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behaviors have resulted in getting her thrown off state committees for periods of time and resulted in contentious fights. This is a waste of valuable time. In addition, she seems to harvest supporters who often show up at forums to do nothing more than harass and disrespect anyone who has a different point of view. This is nothing more than bullying behavior meant to intimidate and silence others. Please join me and vote for Mike Boeck on May 15. Mike will work on finding solutions for transportation, education, jobs and the conservation of our natural resources. Mike Boeck is someone who will listen, bring people together and work to find common ground and common sense solutions to our complex issues. Dawn Brinker Sandpoint
Wilderness Does Not Affect Wildlife Management... Dear Editor, As a former wildlife biologist, I call BS on a recent “My Turn” column written by Tony McDermott. Either he is incredibly misinformed, or he meant to mislead others with his absurd statements. The entire article is filled with accusations based on half-truths and outright falsehoods. In particular, I find it difficult to understand how a former IDFG Commissioner does not know the IDFG mission statement, which reads: “All wildlife, including all wild animals, wild birds, and fish, within the state of Idaho, is hereby declared to be the property of the state of Idaho.” What that means is that land management agencies such as the U.S. Forest Service only manage the habitat, NOT the wildlife. Wildlife belongs to the state, whether it is in downtown Boise or at the summit of Scotchman Peak. That does not change with wilderness designation. If a wildlife species is found to be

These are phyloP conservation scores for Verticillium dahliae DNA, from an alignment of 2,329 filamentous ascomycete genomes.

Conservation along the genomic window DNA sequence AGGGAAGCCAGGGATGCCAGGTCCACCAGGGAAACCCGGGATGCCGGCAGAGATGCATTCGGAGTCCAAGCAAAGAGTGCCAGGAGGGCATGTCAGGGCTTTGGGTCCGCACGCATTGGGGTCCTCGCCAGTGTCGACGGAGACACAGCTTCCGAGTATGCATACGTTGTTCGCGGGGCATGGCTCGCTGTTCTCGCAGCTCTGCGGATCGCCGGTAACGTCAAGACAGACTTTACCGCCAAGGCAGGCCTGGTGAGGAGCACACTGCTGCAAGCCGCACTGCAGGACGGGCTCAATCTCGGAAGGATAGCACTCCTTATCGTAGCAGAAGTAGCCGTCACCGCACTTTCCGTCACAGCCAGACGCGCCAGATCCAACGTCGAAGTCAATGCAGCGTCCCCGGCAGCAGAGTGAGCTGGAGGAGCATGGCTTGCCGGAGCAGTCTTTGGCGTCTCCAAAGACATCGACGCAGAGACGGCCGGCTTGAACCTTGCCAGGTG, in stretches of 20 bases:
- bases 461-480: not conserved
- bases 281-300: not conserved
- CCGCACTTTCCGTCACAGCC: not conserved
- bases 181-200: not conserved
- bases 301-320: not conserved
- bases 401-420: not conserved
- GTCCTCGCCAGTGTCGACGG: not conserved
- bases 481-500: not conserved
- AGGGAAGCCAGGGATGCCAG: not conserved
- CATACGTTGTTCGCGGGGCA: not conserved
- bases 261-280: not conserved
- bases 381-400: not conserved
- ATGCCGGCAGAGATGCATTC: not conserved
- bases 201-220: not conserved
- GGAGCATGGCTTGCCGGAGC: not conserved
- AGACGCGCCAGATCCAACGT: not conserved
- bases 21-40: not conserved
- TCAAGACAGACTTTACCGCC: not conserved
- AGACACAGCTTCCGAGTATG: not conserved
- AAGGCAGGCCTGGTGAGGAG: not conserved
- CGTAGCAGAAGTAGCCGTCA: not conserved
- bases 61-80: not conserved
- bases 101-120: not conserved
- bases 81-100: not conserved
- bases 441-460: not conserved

Chuck Humes Margo Johnson Willie Marts
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threatened, or is in imminent danger of extinction, any management action that might affect those animals requires consultation with the U.S. Fish and Wildlife Service. That is called the Endangered Species Act, which has absolutely nothing to do with wilderness designation. By the way, the Foundation 4 Wildlife Management membership cited by Mr. McDermott is made up of local wolf trappers. They should be happy to know that trapping is allowed in U.S. Forest Service Wilderness Areas. In addition, on May 5, 2011, wolves in Idaho were removed from the list of endangered species, and management reverted to the state. Bonnie Jakubos Sagle